Artist/Artshow: Inside Contemporary Artshow Culture. (AllRightsReserved Publishing, 2009)
Artist/Artshow is an image-heavy book produced this year by AllRightsReserved, a self-described creative studio based in Hong Kong that seeks to publish high-quality texts that explore issues related to the visual arts. Unfortunately, despite all of the book’s good intentions to provide a coherent critique of contemporary exhibition practice, what results is little more than a collection of exhibition documentation and short artist interviews.
In the book’s preface a number of interesting and compelling questions are laid out including:
- “What happens when ‘commercial artwork’ is repackaged into an ‘art exhibition’?” and
- “This book hopes to question the notion of ‘art’ by contemplating the concept of ‘exhibition.’ What does the exhibition, this dedicated space where curator meets artist meets artwork meets public, mean to you?”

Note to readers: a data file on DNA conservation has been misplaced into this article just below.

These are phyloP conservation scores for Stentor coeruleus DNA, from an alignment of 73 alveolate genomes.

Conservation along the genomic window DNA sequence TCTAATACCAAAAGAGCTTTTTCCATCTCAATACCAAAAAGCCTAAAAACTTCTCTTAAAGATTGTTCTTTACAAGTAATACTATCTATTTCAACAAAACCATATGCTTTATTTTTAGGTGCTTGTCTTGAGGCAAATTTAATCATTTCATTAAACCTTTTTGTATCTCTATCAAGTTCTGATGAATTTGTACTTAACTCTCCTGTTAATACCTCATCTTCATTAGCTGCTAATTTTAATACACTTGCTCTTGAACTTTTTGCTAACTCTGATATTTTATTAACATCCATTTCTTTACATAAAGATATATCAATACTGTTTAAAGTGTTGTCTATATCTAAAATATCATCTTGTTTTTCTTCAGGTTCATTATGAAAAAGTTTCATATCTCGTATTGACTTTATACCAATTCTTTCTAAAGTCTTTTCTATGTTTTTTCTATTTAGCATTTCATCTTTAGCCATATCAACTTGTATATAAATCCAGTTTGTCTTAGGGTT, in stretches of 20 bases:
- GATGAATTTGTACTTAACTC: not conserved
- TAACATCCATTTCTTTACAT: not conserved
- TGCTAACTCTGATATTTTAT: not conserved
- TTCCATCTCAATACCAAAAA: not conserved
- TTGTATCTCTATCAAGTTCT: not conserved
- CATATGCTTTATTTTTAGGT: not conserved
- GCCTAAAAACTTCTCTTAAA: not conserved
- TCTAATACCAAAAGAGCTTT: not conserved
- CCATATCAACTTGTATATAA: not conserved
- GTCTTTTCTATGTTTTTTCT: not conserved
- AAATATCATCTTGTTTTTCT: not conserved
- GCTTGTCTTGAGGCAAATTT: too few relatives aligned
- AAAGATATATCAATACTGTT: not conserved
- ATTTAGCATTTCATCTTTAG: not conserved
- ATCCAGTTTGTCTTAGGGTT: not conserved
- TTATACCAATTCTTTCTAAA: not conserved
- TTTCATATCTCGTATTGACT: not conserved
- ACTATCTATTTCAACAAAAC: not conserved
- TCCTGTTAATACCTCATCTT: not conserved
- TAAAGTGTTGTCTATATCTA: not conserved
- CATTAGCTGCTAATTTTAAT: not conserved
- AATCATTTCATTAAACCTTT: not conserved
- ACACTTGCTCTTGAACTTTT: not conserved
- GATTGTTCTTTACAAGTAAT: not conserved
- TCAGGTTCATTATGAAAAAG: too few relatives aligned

Perhaps the preface seems ambitious, but that’s generally a good sign for what’s to follow, right? In this case, however, these lofty musings only set up the text for failure.
Profiling several contemporary artists, the majority of them living and working in Japan such as Tomoko Sawada, Yayoi Kusama and Naoki Honjo, the book includes several pages dedicated to installation images of each artists’ work, plus a short interview that asks general questions about the origins/inspiration for the art, the artist’s understanding of the term “exhibition” and what part of the curatorial process is most interesting to them. While this information might be of some interest in and of itself, it hardly stands to tackle the aforementioned questions relating to the exhibition industry. No analysis of the artist’s answers is offered to shed light on the issues at hand. What this book provides in pretty pictures and creative design, it sorely lacks in intelligent critique.
You can buy a copy of Artist/Artshow here.
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